• Artemis
    1.9k
    I know, I was only seeking to address the question of moral worthBitconnectCarlos

    That's contradictory. If you'd known that your example does not prove moral worth, you wouldn't have employed it to make a case about moral worth.
  • Artemis
    1.9k
    But the interests of cows are not the same as our interests. Equally, we can farm cows without causing them harm (Graeme M

    Not every human shares your interests either. What's your point?

    And the "farming" of cows could only be done without harming them if you waited until they dropped dead of natural causes to eat their rotting carcasses.
  • BitconnectCarlos
    384


    Throughout this discussion I've been making the point that animals don't have as much moral worth as humans. I don't see how I'm being contradictory.
  • Artemis
    1.9k
    Throughout this discussion I've been making the point that animals don't have as much moral worth as humans.BitconnectCarlos

    Pick a position please and then please actually try to make your case. First you use an example to show that they are not of the same worth, then you admit that your example cannot really prove anything about their moral value, and then you go back to saying they're not of the same worth as though you've made a case for that somehow, which you haven't... I mean... what exactly is your point? Or do you even know anymore?
  • Statilius
    60
    However much moral worth animals may have, what is the ethical justification for animal sacrifice when one knows one has a choice not to sacrifice them. When is it ethically justifiable to sacrifice another being when it is done merely for one's own personal pleasure? Is it our moral duty to minimize sacrifice in every corner of our lives whenever it is possible to do so, knowing all the while that it is impossible to eliminate it altogether?
  • Graeme M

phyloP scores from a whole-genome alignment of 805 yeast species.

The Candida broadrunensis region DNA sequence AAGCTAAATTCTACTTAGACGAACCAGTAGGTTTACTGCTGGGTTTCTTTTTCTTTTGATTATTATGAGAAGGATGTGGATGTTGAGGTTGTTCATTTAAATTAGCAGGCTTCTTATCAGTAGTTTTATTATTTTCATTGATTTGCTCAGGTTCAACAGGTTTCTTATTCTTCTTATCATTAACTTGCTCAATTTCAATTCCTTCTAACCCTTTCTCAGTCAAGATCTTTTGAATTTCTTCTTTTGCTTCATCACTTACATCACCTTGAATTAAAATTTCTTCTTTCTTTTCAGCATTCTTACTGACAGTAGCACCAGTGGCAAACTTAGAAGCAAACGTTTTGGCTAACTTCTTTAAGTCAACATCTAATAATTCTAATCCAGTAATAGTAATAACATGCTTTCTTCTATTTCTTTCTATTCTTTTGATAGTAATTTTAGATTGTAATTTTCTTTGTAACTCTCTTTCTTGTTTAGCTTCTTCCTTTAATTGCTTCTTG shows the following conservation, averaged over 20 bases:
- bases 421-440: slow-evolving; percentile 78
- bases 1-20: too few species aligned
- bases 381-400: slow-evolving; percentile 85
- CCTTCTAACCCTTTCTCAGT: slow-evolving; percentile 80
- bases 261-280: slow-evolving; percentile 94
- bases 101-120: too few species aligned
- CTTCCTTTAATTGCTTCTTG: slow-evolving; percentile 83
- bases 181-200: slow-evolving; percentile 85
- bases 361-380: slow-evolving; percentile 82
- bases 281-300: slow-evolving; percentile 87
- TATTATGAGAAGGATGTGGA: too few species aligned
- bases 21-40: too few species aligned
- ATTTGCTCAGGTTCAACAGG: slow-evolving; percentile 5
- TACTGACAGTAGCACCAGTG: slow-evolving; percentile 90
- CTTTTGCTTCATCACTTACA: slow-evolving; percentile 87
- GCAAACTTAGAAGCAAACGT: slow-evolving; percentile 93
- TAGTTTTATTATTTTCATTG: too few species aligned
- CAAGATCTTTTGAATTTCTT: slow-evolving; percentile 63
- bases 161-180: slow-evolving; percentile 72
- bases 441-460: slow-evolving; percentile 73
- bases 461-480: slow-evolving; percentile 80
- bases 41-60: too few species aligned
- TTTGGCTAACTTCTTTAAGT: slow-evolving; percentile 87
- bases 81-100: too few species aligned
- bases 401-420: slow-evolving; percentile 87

46
    Ethical vegans claim that the interests of other animals should be afforded the same weight of consideration as those of humans, which is fine. But there is no strong case for other animals actually having interests that might trump ours or even hold equal worth. For example, many vegans would say that humans have an interest in living on, as do other animals. I would suggest however that is not true - I propose that other animals have no interest in so doing, IF we are talking about an interest over and above a natural biological disposition.

    In regard to the harming of farmed animals, I suppose it depends on what you mean by harm. I tend to view harm in welfare terms - if I am harmed it reduces the extent of my happiness and well-being. On that view, a pig kept in an intensive farm where she suffers psychological trauma and/or physical disability is being harmed. However a beef steer on a free range farm may enjoy a life considerably better than his wild counterparts and on the whole may attain considerable happiness and well-being. His harm is minimal for being a farmed animal. Some would suggest that killing the steer is a harm, but I'd disagree if we do so in such a way as he is unaware of his death.
  • Artemis
    1.9k
    Ethical vegans claim that the interests of other animals should be afforded the same weight of consideration as those of humans,Graeme M

    Well, actually only some vegans would make that claim. To be an ethical vegan only requires the recognition that the interests of a cow to live and be unharmed outweigh our interests to eat their carcasses for pleasure.

    I would suggest however that is not true - I propose that other animals have no interest in so doing, IF we are talking about an interest over and above a natural biological disposition.Graeme M

    I don't see how or why you're suddenly setting the goalpost at interests above natural biological ones? Don't humans have natural biological interests that we take very very seriously for no other reason than that they are our natural biological interests? Surely you wouldn't kill a baby, mentally disabled, perhaps very depressed person, or any other human being because the only interest they feel in continuing to live is a natural biological interest?

    But you contradict yourself here anyway:

    Some would suggest that killing the steer is a harm, but I'd disagree if we do so in such a way as he is unaware of his death.Graeme M

    Unless of course you actually meant to say "he is unaware of any pain associated with his death." Because otherwise you're admitting that it is harmful to take the life away from a creature who even "only" possesses a natural biological interest in continuing said life.

    However a beef steer on a free range farm may enjoy a life considerably better than his wild counterparts and on the whole may attain considerable happiness and well-being.Graeme M